Gary Allen, LEFT, and his mother Barb talk with State Rep. Charlie Allen during a celebration event at Murray Center commemorating the long battle to stay open amid state government pressure to close. Gary, a resident at the developmental center, knew the battle cry to save his home, and his mother said he would approach as many people as he could to help keep the doors open. “Now you get to say ‘thank you,’” Barb told her son after they walked up to greet Meier.

Celebrate Murray Center event draws large crowds



Published: 10/20/15

CENTRALIA — From the first step to the last, the Centralia community and other surrounding areas have been behind them the entire way. And now that the threat for closure has subsided, the rally and support for Murray Center is still going strong as ever.

The Celebrate Murray Center Parade began Sunday afternoon at the front of the Warren G. Murray Center campus and continued throughout the afternoon-long event. Nearly 1,000 people came out to join in the festivities, which represented the accumulation of nearly four years’ hard work and dedication.

The parade featured more than 30 entries, including floats, marching bands, community members and others who were instrumental in keeping Murray Center open.

Murray Parents Association President Rita Winkeler said the atmosphere surrounding the campus was joyous.

“We’re so excited,” Winkeler said. “We are so happy to get to celebrate this day.”

State Rep. Charles Meier served as the grand marshal for the Celebrate Murray Center Parade. Meier later told those in attendance that their Southern Illinois tenacity demonstrated a unified front that ultimately made the difference.

“We showed the state of Illinois what a town could do for a community and what a community could do for a town,” Meier said.

State Rep. John Cavaletto also addressed the crowd and commended the ongoing efforts to keep the center from closure.

“We have to keep the faith and we did that,” Cavaletto said. “And I think that is how we got to this point. It’s a happy day for the residents and it’s a happy day for everyone who works here.”

After former Gov. Pat Quinn announced plans to close Murray Center in early 2012, the Murray Parents Association worked to educate others about how the important the center is to its residents and to its community. In February 2013, a federal lawsuit was filed, and the fight for Murray Center continued in the courts.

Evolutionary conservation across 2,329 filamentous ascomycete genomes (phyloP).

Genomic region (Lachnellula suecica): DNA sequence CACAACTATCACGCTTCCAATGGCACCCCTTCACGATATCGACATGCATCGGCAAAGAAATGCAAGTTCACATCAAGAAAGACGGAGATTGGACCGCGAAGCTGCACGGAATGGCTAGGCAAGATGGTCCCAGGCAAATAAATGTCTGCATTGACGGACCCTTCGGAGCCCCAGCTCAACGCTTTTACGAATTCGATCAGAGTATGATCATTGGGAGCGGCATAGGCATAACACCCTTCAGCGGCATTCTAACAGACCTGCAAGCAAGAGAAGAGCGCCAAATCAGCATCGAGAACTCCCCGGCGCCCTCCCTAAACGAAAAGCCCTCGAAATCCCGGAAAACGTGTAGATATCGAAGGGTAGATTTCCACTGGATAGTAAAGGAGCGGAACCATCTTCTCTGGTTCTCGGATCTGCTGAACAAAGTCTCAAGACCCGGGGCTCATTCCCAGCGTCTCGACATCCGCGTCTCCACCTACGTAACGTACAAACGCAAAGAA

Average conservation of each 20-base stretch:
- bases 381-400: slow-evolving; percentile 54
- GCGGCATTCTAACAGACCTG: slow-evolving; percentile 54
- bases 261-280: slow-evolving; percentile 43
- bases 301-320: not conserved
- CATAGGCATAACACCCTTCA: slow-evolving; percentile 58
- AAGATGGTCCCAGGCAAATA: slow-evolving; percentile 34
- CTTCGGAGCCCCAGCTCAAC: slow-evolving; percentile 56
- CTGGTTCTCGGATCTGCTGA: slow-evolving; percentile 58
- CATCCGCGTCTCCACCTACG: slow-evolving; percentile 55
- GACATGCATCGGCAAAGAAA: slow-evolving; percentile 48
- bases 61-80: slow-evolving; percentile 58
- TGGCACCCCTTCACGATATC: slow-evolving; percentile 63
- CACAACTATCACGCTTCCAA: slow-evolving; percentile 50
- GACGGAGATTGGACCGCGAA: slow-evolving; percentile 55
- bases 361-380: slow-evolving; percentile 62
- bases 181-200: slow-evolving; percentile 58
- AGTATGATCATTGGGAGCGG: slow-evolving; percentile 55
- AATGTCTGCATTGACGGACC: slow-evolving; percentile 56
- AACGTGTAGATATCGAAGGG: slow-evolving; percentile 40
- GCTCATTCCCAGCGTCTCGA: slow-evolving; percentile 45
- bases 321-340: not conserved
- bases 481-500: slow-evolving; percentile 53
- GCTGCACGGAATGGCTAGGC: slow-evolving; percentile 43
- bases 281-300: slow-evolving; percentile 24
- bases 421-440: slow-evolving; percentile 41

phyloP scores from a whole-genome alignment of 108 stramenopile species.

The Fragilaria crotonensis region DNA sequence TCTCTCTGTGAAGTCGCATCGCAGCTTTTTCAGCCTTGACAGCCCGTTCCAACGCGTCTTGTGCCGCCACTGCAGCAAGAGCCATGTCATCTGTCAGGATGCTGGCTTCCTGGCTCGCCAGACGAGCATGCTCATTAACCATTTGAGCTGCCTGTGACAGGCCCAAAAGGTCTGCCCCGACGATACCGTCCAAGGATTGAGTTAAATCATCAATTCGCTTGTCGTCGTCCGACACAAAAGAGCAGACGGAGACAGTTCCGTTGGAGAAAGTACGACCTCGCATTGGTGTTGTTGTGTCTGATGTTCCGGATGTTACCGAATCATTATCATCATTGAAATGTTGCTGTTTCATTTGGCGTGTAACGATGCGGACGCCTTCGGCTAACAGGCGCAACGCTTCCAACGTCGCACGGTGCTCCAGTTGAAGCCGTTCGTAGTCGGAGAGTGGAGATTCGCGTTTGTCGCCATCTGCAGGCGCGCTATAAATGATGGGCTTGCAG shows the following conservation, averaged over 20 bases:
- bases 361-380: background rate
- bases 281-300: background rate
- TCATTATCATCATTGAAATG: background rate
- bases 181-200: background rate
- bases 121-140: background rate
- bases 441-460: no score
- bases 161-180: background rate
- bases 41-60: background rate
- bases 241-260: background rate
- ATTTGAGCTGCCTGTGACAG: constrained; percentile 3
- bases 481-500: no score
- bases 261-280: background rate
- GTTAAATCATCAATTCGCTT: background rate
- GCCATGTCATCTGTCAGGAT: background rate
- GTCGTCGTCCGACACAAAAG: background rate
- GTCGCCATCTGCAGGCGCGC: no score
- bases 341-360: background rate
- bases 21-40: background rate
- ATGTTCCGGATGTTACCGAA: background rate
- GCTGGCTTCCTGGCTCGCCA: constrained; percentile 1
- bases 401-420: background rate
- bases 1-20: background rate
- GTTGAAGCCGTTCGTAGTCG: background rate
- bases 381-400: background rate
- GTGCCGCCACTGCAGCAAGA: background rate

With the election last year of Gov. Bruce Rauner and the continued support of his administration, many Murray advocates remain optimistic of the center’s future.

Judy Sherwin, the attorney for the federal lawsuit, said the road to Sunday’s celebration has been an uphill battle, but the hard-fought crusade is a testament to what the Centralia and its surrounding communities are willing to fight for.

“It’s almost unbelievable,” Sherwin said. “Everyone worked so hard. [Murray Center representatives] were told to be silent, and they refused.”

Garrett Blanchard, a senior at Centralia High School, was among several volunteer members of the school Student Council who came out to help with the celebration event. He said the opportunity to assist and be a part of the

“For the longest time, we didn’t know what was going to happen,” Blanchard said. “It’s time to celebrate. We saved Murray Center.”

In addition to the parade, there were several activities for the public and the Murray residents to enjoy, including games and free concessions. Several organizations also performed at the event, and Woody’s Menagerie in Mulberry Grove brought two ligers and a baby kangaroo for display.

Winkeler said the excitement was just the beginning of what is sure to be a long collaborative history between Centralia and Murray Center.

“We are now going to be open for many years to come,” she said.

Barb Allen of Taylorville attended the event with family. Her son, Gary, has been a resident at Murray Center since 1993, and is currently on a home visit.

Barb Allen said she wanted to make sure to bring Gary and the rest of her family from Springfield to take part in the momentous occasion.

“Charlie [Meier] and the coalition did such a great job,” she said. “We are so grateful. I’m almost in tears; I’m so thankful. This is the best place for Gary.”

Gary Allen knew the battle cry to save his home, Barb Allen said, as he would often march up to voice his opinion to anyone who would listen.

“Now you get to say ‘thank you,’” Barb told her son after they walked up to greet Meier. Gary Allen then smiled and responded almost immediately: “Thank you.”